Chemistry
posted by Ashley on .
Calculate the pH of a 5.90 103 M solution of H2SO4
I have tried doing this as pH=log[H+] and also by multiplying the Molarity by two because there are two hydrogens and then doing the log but both ways have gotten me the wrong answer is there something i am missing?
same thing happened with: Calculate the pH of a 0.44 M solution of NaHSO4
please help, so confused

First, do you have answers. The first H^+ from H2SO4 is 100% ionized, the second one is not; therefore, the H^+ is not twice M H2SO4 but it is more than one times that. Second thing is the NaHSO4. That is not the M HSO4^ because
HSO4^ ==> H^+ + SO4^2 and k2 = about 0.012. If you have answers I can see how you are expected to solve this. 
I worked this and I expect you are supposed to take all of this into consideration. Here is how you do it.
...........H2SO4 ==> H^+ + HSO4^
initial....0.0059....0.......0
change....0.0059..0.0059..0.0059
equil.......0......0.0059..0.0059
So the first ionization, which is 100%, produces 0.0059M H^+. Then the second H, which is not 100% ionized, kicks in.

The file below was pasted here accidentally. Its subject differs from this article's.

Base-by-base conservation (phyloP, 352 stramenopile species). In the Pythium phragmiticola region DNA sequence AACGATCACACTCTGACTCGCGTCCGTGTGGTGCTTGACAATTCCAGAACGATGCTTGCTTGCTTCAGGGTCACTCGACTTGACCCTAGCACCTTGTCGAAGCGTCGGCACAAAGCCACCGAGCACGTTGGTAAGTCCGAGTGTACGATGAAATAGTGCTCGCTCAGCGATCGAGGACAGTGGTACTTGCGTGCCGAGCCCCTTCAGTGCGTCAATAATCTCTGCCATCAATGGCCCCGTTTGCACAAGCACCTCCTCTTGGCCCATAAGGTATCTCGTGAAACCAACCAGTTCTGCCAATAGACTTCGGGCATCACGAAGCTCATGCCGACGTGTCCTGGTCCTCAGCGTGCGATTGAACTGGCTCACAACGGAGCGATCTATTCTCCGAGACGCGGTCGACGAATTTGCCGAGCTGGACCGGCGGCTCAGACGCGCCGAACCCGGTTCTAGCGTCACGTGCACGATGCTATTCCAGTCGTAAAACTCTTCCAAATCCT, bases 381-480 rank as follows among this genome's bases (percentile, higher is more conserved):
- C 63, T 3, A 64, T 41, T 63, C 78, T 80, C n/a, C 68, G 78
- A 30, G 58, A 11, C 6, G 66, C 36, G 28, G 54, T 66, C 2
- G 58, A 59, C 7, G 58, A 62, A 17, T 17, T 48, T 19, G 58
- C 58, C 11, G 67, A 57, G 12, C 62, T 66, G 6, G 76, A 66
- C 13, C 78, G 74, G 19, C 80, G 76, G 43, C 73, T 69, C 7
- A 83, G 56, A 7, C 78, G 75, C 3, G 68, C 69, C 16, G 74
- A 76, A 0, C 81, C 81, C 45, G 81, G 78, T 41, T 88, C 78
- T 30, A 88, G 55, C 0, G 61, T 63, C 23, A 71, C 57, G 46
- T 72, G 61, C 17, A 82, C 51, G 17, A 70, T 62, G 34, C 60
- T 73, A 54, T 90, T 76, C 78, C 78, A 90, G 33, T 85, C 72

............HSO4^ ==> H^+ + SO4^2
initial....0.0059......0......0
change......x.........x.......x
equil......0.0059x....x.......x
k2 = (H^+)(SO4^2)/(HSO4^)
You need to use the k2 in your text or notes for they change from text to text. My copy I use list it as 0.012.
For (H^+) you want to substitute 0.0059+x (that's 0.0059 from the first H and x from the HSO4^. For SO4^2 substitute x and for HSO4^ substitute 0.0059x. This is a quadratic and you solve for x. Then total H^+ = 0.0059+x and determine pH from that.
For the NaHSO4, follow the second part of the above.
...........HSO4^ ==> H^+ + SO4^2
initial...0.44.......0.......0
change......x.......x........x
equil....0.44x.......x.......x
k2 = (H^+)(SO4^2)/(HSO4^)
Substitute from the ICE chart and solve for x, then convert to pH.